Goals & Features of cope 1 hour Group Development 1 hour Sequencing & Processing 2 hours Stories & Tall Tales 1 hour Trust Activities 2 hours Low Course Activities 4 hours High Course Activities 4 hours Standards Recap 1 hour Total 16 hours



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Goals & Features of COPE 1 hour

Group Development 1 hour

Sequencing & Processing 2 hours

Stories & Tall Tales 1 hour

Trust Activities 2 hours

Low Course Activities 4 hours

High Course Activities 4 hours

Standards Recap 1 hour

Total 16 hours

Subject: Goals and features of COPE

Course: COPE; Level II

Time: 1 hour
Instructional objectives:

  • Be able to incorporate the goals into the program


Training Aids and Equipment:

  • BSA COPE & Climbing Reference Manual


Materials for Distribution:

  • None


Methods and Overview:

  • Group discussion activity

  • Initiative games/activities


Lesson plan for Level II:

  • Divide the class into groups and have them do the following:

    • Select one of the 8 goals of COPE and design an initiative game from the COPE and Climbing Manual or other games resource that emphasizes that particular goal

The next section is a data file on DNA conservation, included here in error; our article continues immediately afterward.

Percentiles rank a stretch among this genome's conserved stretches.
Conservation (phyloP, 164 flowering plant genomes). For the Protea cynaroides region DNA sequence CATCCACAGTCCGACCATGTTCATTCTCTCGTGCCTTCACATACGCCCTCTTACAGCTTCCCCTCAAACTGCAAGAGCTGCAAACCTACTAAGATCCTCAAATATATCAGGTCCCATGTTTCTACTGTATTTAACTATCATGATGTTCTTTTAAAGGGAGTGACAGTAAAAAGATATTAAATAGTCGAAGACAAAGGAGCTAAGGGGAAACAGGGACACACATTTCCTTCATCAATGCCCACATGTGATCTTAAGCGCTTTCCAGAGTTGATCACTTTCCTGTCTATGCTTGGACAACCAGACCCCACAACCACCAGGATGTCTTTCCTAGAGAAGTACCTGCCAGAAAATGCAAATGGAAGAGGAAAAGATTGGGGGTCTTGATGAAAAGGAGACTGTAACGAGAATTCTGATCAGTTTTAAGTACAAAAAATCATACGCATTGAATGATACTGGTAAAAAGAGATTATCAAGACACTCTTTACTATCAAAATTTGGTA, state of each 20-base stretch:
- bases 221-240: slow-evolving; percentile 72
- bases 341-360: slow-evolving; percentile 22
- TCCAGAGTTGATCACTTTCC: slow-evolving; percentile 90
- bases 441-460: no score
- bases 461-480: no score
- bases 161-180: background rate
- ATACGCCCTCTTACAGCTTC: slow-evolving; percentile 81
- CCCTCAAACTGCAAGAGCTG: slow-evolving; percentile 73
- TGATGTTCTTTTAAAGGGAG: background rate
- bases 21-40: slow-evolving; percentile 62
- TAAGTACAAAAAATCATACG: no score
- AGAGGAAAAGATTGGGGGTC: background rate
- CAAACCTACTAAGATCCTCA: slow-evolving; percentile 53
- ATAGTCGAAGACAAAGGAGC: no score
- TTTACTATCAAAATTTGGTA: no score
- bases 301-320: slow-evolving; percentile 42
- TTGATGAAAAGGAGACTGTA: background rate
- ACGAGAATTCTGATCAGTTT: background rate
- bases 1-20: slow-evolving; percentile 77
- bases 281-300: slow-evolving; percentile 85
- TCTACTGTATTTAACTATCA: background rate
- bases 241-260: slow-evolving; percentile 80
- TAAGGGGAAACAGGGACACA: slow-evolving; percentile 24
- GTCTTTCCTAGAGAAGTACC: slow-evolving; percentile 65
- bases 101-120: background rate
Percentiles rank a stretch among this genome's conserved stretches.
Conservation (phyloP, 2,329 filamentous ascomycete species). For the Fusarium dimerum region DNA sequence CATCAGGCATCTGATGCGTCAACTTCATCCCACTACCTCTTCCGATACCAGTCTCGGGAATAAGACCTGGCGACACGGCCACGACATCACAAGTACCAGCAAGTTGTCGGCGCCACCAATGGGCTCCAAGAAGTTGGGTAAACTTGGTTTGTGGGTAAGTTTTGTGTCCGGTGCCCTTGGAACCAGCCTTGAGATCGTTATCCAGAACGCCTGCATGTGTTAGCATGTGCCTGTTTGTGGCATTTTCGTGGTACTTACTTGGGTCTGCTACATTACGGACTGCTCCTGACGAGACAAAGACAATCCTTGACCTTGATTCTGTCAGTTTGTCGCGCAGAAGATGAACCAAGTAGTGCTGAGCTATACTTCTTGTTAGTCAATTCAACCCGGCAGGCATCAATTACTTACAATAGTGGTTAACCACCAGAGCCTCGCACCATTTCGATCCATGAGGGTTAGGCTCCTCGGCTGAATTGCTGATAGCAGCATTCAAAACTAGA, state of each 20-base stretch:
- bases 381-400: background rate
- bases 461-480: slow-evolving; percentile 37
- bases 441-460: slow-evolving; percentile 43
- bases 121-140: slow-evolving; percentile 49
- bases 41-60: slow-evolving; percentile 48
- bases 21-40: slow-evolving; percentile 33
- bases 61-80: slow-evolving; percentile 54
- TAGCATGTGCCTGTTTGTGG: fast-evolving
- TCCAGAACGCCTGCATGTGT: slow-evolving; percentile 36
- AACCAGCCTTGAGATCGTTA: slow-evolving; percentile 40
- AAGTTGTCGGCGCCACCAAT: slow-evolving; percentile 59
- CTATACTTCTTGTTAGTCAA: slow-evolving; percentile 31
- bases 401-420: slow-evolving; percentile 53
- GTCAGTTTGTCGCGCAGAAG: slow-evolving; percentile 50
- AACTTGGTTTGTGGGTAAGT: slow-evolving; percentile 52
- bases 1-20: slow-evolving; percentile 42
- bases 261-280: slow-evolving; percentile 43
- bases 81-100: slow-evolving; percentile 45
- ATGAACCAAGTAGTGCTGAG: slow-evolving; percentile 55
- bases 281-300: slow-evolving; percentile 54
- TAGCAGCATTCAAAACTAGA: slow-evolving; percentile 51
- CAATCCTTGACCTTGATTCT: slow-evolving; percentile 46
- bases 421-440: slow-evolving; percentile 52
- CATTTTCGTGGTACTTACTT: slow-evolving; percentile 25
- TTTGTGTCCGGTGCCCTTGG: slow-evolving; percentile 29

• Present the activity plan to the entire class
    • Go out and play a few of the games to illustrate the concept


  • Conduct a process session after the games

    • How well did the game reinforce the goal?

    • What other adaptations might be made to make the game more successful?

    • How could you re-shape the game to include another goal?


Subject: Group Development

Course: COPE; LII

Time: 1 hour
Instructional Objectives:

  • Describe the stages of group development.

  • Describe how COPE & Climbing can form the core of a group development program.

  • List the key factors in group development.


Training Aids and Equipment:

  • COPE & Climbing Reference Manual

  • A Teachable Moment by Jim Cain, Michelle Cummings, and Jennifer Stanchfield (Kendall-Hunt Publishing Co., 2005)


Materials for Distribution:

• None
Methods and Overview

• Discussion and group activity: Stages of Group Development
Lesson Plan:

Discussion and group activity: Group Development



  • Lead a discussion to identify the stages of group development:

    • Forming – possible points to discuss: uncomfortable; disoriented; needing order; how do I fit in

    • Storming – possible points to discuss: seeking control & power; nervous; divisiveness; us vs/them feelings; anger

    • Norming – possible points to discuss: identity as a group; sharing; high comfort level; improved communication
    • Performing – possible points to discuss: cooperation; enthusiasm; unified; flexible; consensus; effective communication


    • Transforming – possible points to discuss: highly effective levels of communication, listening, problem solving, productivity; use of "touchstones" from past experiences; synergy

Group Activity